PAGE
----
We’ve long been drawn to self-taught photographer Mikko Lagerstedt’s (previously) dreamy composite photos of Finland and Iceland at night. In his long-exposure images, meteors are seen streaking through the sky and frigid waterfalls appear like mist. Lagerstedt composes and edits all of his images in Lightroom and Photoshop and shares numerous tutorials on his techniques through his website. He most recently returned from a photoshoot at a deserted Yyteri Beach in Finland, more of which he shared on Instagram.
Sunburned GSP#552( Mojave/ expanding), 2012. 8″x10″ unique gelatin silver paper negative. Private collection.
Photographer Chris McCaw uses the power of the sun to burn markings into his photographs, destroying small areas to appear like the sun itself. McCaw stumbled upon the technique for his series Sunburn after forgetting to close the shutter during an all night exposure. The light of the morning sun destroyed his efforts from the night before, reversing the tonality of the work in a way that has inspired McCaw to continue to experiment with injuring the surface of the photograph.
“The subject of the photograph (the sun) has transcended the idea that a photograph is simple a representation of reality, and has physically come through the lens and put it’s hand onto the final piece,” said McCaw in an explanation of the series. “This is a process of creation and destruction, all happening within the the camera.”
The resulting image from McCaw’s technique shows the landscapes he photographs with a burnt hole or streak where the sun appeared overhead. Often McCaw will combine several works to showcase the sun’s movement—charred dots or a thick line marking its arched path.
Currently McCaw’s Sunburn series is included in his solo exhibition Times and Tides at San Francisco-based Haines Gallery. You can view more images from his Sunburn series on his website. (via Juxtapoz)
Sunburned GSP#202 (SF Bay/expanding), 2008. 16″x20″ unique gelatin silver paper negative. Collection of the Santa Barbara Museum of Art. All images via Chris McCaw.
Sunburned GSP#839 (Every 30 minutes, Arctic Circle, Alaska), 2015. Four 4”x10” unique gelatin silver paper negatives. Private collection
Sunburned GSP#288 (Pacific Ocean), 2008. 11″x14″ unique gelatin silver paper negative. Private collection
Sunburned GSP #676( San Francisco Bay), 2013. 8″x10″ unique gelatin silver paper negative.
Last month photographer Sigurdur William camped out at the edge of the Kerid volcanic crater lake in Iceland where he captured this unusual view of the Northern lights and stars reflected on the water’s surface. Located in southern Iceland the Kerid is one of many crater lakes in the area that are frequented by locals and tourists alike, some of which visit through William’s photography tour business ArcticShots. (via Astronomy Picture of the Day)
Two weeks ago in the middle of the night, Italian photographer Lorenzo Montezemolo climbed Mt. Tamalpais in Marin County, California and waited for what he knew would be the perfect conditions for a spectacular long-exposure photograph. As the fog slowly rolled by he opened his shutter for three minutes, long enough for the full moon above to illuminate the surreal landscape you see here. The resulting image is nothing short of phenomenal.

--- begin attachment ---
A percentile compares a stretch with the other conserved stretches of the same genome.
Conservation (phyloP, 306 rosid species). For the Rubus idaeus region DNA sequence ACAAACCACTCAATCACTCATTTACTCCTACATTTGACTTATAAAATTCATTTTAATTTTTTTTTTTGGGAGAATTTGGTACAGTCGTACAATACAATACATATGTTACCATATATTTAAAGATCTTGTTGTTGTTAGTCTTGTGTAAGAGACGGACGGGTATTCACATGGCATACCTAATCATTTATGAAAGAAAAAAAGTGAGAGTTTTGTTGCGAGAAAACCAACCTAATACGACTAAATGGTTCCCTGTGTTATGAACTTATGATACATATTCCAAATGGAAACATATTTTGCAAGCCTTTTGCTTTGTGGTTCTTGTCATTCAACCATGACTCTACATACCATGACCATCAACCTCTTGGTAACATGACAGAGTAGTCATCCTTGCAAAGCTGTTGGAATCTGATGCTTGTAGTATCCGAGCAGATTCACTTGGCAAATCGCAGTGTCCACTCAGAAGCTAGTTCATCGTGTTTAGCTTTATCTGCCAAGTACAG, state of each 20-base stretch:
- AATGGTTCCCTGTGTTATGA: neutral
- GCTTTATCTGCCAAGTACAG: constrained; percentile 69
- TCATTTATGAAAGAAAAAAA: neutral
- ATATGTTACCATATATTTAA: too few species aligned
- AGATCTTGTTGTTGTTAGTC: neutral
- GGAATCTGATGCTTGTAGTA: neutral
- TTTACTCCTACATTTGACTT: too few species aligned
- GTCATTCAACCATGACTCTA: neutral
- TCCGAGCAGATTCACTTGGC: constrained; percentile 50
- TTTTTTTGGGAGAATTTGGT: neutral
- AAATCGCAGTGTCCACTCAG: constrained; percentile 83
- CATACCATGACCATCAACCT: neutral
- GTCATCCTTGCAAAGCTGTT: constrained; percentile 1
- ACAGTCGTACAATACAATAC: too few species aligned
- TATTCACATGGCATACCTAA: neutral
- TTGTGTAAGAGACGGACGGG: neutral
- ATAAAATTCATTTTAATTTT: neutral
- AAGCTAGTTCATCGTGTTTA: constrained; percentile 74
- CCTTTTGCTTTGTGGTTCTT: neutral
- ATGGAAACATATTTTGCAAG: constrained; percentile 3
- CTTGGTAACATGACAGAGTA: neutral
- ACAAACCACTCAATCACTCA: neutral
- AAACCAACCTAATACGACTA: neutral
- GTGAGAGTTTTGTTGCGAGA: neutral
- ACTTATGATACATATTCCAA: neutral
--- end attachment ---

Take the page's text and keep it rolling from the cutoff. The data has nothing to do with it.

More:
“I chose to use a long exposure in order to give the incoming fog a smooth, striated appearance as it slithered over the ridge below,” Montezemolo shares with Colossal. “For the past year I’ve been crossing the Golden Gate Bridge several times a week to photograph the beautiful landscapes, seascapes and fog of Marin County, just north of San Francisco.”
You can see much more of Montezemolo’s photography on Flickr, and Instagram.
Each year when summer comes along, we all look forward to different things. Some of us head to the beach, others to the mountains for camping. Some look forward to the epicurean delights like watermelon and ice cones. But for a select group of photographers in Japan, Summer signals the arrival of fireflies. And for very short periods – typically May and June, from around 7 to 9pm – these photographers set off to secret locations all around Japan, hoping to capture the magical insects that light up the night.
One thing that makes these photographs so magical is that they capture views that the naked eye is simply incapable of seeing. The photographs are typically composites, meaning that they combine anywhere from 10 to 200 of the exact same frame. That’s why it can look like swarms of thousands of fireflies have invaded the forest, when in reality it’s much less. But that’s not to discount these photographs, which require insider knowledge, equipment, skill and patience.
Fireflies live for only about 10 days and they’re extremely sensitive. They react negatively to any form of light and pollution, making finding them half the battle. Here, we present to you some a selection of our favorites from the 2016 summer season. (Syndicated from Spoon & Tamago)
Last week while visiting Le Mont-Saint-Michel in Normandy, photographer Loïc Lagarde captured this awesome view of the tidal island at night with the Milky Way spanning the sky above, further highlighting the near fairy-tale nature of the historic landmark. The island has held strategic fortifications since the 8th century and is famous for the dramatic shift in surrounding tides that vary roughly 14 metres (46 ft) between high and low and high water marks. Despite being visited by nearly 3 million people annually the island has a population of just 44 permanent residents. Lagarde says the photo was made without multiple exposures or blending and is a ‘true’ representation of the moment. You can see more of his photos on Instagram.